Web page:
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Saturday, June 27, 2015

Damn The Darkness

Last month I was in Las Vegas and visited the much heralded Kiss miniature golf course. Prior to going there I fantasized of being in a cool, fun miniature golf course filled with crazy rock & roll props and stuff. It was a little bit like that, but then again…

The KISS miniature golf course can be found at the end of a completely empty strip mall, and unlike many mini golf courses, is indoors. Inside the walls are all painted black with paintings of the band and other images (‘70s hookers) in either blacklight or fluorescent paint. The images are painted with a heavy hand by a man who was probably blind in both eyes.

There are some interesting statues, like a big Gene Simmons head (no pun intended) with an enormous protruding tongue you need to tee your golf ball into. There are lots of fake amplifiers and giant phallic guitars to putt your way through.

The music piped through the PA is largely composed of material spanning the band’s entire career, solo albums and non-makeup period, as well. When a Paul McCartney & Wings track played over the PA it was met like an unwelcome intruder, so yes, there’s some scattered vintage rock tunes programmed in addition to the KISS songbook. By the way, it’s very hard to play below par to “Beth”.

The golf course also had a rock & roll party lounge roped off from us slobs, a fully stocked bar, as well as a KISS souvenir shop. The people who worked there were pretty nice so I don’t want them to feel like I’m fucking with them, but nevertheless, it had a low budget ghetto vibe about it.

I suppose it could’ve been worse: imagine an Oasis or a Smiths golf course. Yeah, a KISS golf course suddenly sounds pretty good.


While I was standing in line at Amoeba Records yesterday the store played a video of Donny Darko, the Magna Carta to all Emo kids the world over, on the monitors. The film raised a multiple series of questions about mortality and other major life issues, but the grim attitude it shipped is what struck me the most.

Every cool person in the movie is pale skinned and glum and all the smiling, happy people came off looking like idiots. Well, fuck us happy people! I was also amused at the myopic view given towards Graham Greene’s story “The Destructors”. Donny interpreted the story of a bunch of street kids mindlessly destroying an old man’s carefully constructed house as “creativity through destruction”. There’s no reference made whatsoever to the story being written shortly after World War II, and that it’s more likely about the brutal bombing of London.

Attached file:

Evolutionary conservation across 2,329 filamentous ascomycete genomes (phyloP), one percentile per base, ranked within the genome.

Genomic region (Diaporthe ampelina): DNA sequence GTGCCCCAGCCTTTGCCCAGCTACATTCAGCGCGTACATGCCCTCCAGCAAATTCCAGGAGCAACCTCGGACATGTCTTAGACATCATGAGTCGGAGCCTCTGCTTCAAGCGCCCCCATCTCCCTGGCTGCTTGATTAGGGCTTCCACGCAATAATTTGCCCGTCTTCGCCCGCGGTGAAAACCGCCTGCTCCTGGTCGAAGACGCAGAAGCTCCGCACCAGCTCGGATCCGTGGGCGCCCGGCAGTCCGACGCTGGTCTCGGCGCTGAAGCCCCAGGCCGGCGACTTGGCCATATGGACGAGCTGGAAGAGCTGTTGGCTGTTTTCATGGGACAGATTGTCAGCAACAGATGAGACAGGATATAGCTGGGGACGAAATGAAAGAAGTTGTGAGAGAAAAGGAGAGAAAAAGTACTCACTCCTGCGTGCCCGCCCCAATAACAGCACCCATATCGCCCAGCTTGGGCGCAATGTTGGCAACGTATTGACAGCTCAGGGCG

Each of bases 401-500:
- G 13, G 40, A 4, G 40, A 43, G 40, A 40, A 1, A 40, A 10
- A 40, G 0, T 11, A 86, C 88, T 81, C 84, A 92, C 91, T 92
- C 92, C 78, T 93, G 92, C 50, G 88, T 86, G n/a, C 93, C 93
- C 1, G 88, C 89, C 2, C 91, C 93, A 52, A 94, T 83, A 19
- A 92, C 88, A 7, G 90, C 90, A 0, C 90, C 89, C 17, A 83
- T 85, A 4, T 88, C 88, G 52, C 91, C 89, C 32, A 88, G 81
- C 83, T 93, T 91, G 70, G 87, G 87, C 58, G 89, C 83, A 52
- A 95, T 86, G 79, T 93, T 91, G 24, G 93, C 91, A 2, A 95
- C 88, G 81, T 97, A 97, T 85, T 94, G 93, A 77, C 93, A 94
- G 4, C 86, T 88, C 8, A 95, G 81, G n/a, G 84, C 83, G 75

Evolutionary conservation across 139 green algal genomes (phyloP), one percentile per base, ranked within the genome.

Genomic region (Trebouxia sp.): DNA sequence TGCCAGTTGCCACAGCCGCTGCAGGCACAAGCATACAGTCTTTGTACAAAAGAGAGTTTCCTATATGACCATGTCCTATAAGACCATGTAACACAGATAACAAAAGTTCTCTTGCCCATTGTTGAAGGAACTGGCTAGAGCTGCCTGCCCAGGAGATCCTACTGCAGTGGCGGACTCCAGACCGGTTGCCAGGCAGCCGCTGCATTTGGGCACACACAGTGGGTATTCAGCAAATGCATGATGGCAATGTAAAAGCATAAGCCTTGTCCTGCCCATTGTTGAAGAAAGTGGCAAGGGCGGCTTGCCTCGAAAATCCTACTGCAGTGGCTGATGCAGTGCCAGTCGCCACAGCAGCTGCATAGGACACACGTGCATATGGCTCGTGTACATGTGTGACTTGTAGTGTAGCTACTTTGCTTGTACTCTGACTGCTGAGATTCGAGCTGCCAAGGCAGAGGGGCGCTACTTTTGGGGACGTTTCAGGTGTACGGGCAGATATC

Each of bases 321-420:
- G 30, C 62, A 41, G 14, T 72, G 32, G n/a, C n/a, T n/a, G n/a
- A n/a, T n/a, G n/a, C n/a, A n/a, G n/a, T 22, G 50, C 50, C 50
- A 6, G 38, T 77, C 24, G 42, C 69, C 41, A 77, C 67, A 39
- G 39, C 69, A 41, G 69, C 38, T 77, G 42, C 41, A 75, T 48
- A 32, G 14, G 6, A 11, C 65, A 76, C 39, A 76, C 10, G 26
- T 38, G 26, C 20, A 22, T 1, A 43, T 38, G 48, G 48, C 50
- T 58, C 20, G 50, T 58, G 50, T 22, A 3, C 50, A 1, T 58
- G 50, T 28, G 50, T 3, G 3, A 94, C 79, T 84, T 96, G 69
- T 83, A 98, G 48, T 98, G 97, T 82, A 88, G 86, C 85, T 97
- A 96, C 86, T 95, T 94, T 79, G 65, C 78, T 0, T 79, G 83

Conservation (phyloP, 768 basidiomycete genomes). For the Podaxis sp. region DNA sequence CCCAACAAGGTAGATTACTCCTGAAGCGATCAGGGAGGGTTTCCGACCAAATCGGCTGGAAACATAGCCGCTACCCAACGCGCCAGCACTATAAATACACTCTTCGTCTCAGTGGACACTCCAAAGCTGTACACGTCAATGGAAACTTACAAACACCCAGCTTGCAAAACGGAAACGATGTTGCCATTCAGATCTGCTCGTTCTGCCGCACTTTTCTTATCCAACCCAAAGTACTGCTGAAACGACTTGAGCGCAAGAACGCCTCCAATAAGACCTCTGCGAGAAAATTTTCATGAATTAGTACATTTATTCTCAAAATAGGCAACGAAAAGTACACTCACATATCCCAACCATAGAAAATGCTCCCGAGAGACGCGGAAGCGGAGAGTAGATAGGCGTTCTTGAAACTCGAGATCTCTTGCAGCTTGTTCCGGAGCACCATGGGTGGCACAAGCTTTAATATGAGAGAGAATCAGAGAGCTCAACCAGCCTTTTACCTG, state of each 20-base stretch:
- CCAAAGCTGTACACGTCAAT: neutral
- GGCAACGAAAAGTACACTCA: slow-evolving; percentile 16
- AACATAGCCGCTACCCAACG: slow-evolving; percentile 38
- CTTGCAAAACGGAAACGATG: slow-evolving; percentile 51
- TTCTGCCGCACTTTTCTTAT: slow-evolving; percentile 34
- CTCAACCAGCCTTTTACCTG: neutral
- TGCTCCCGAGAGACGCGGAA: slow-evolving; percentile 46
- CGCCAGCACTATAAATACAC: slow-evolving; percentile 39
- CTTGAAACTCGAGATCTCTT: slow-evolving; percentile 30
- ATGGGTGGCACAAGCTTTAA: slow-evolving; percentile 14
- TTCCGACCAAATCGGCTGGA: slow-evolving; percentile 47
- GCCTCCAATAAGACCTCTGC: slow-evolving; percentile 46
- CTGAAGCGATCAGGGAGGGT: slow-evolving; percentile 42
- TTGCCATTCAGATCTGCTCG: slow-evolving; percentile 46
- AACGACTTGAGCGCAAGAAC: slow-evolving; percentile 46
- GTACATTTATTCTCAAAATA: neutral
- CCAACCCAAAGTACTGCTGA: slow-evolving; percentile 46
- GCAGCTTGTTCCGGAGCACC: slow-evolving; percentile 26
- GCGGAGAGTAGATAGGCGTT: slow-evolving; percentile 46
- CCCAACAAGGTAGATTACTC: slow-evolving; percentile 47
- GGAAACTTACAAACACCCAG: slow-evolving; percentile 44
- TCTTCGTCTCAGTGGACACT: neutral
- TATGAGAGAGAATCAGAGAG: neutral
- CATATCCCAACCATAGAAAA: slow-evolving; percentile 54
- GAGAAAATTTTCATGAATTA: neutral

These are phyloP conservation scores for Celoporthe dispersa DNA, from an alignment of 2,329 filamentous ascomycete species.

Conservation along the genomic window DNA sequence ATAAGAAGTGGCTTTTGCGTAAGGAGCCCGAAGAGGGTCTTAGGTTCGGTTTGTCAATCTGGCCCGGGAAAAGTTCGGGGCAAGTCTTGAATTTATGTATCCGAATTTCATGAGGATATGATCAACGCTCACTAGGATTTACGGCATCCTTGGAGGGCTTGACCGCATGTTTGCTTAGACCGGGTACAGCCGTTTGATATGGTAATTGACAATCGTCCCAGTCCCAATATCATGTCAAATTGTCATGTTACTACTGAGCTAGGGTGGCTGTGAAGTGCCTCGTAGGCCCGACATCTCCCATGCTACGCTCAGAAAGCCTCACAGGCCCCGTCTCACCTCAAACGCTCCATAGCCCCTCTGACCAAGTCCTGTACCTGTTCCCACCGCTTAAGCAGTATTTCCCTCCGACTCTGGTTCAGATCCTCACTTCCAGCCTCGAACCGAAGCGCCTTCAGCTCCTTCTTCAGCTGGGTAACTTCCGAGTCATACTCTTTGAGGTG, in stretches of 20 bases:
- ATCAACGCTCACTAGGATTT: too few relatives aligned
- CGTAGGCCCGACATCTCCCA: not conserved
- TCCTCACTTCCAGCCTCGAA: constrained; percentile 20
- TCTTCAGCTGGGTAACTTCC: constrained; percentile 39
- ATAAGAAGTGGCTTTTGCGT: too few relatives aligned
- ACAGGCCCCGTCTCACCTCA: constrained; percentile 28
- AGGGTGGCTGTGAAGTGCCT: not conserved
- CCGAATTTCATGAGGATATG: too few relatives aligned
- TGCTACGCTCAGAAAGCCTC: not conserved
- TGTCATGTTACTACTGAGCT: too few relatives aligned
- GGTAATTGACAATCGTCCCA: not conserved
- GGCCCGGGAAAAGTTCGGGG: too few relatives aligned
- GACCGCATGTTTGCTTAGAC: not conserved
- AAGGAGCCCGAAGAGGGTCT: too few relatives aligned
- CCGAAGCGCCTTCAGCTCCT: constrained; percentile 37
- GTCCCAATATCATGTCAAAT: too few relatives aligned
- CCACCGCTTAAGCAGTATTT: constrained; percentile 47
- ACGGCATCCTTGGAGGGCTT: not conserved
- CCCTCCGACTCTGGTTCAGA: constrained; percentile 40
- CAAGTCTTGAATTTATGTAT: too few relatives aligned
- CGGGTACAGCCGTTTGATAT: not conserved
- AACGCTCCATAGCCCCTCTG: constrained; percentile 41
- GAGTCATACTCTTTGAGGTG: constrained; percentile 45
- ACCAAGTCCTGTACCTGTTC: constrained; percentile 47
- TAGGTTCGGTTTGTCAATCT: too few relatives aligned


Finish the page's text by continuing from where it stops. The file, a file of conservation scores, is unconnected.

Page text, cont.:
I remembered how ten years ago I threw all my black clothes away and began wearing more bright colored clothes. As ridiculous as it may sound, doing that was more subversive than wearing flat, empty black.

I also discarded that fey hipster negativity, my new mantra being “Damn The Darkness”. It’s too easy to embrace the dark and the grim. It’s not fatalistic; it’s passive acceptance of a grotesque, ugly, horrible world without creating an alternative. You don’t have to wear a stupid pink sweatshirt screaming “CHOOSE LIFE”, but you’re going to have to do more than just frown and say “Everything sucks”. Putting shit down all the time doesn’t make you cool.

Illustration by Yuki Ramaro


Several plateaus are reached when you work on a novel. The first one is obviously getting all that insanity down on paper and the third plateau is putting the final touches to your work. Right now I’m reaching the middle plateau, doing rewrites of all the things banged out for the first draft. Wow!

If you’re a serious writer you’ll know how great rewrites are. You get to read the whole novel back to yourself and keep all the good parts and fix all the shitty, jacked-up sentences and paragraphs, etc. etc. You also get to beef up all the parts that you kicked out so quickly you neglected to fill in with enough details.

The joy of rewrites is being able to step back and fix an already exciting project you’re working on. It’s not unlike Henri-Georges Clouzot’s film “The Mystery of Picasso” where the great master steps back, looks at a brilliant section of his painting, you’re thinking “That’s so brilliant”, and then he literally paints something else right over that section! Picasso’s approach can be applied to all artists. That’s rewriting for you: your novel might read really cool, but you can always make it even better.

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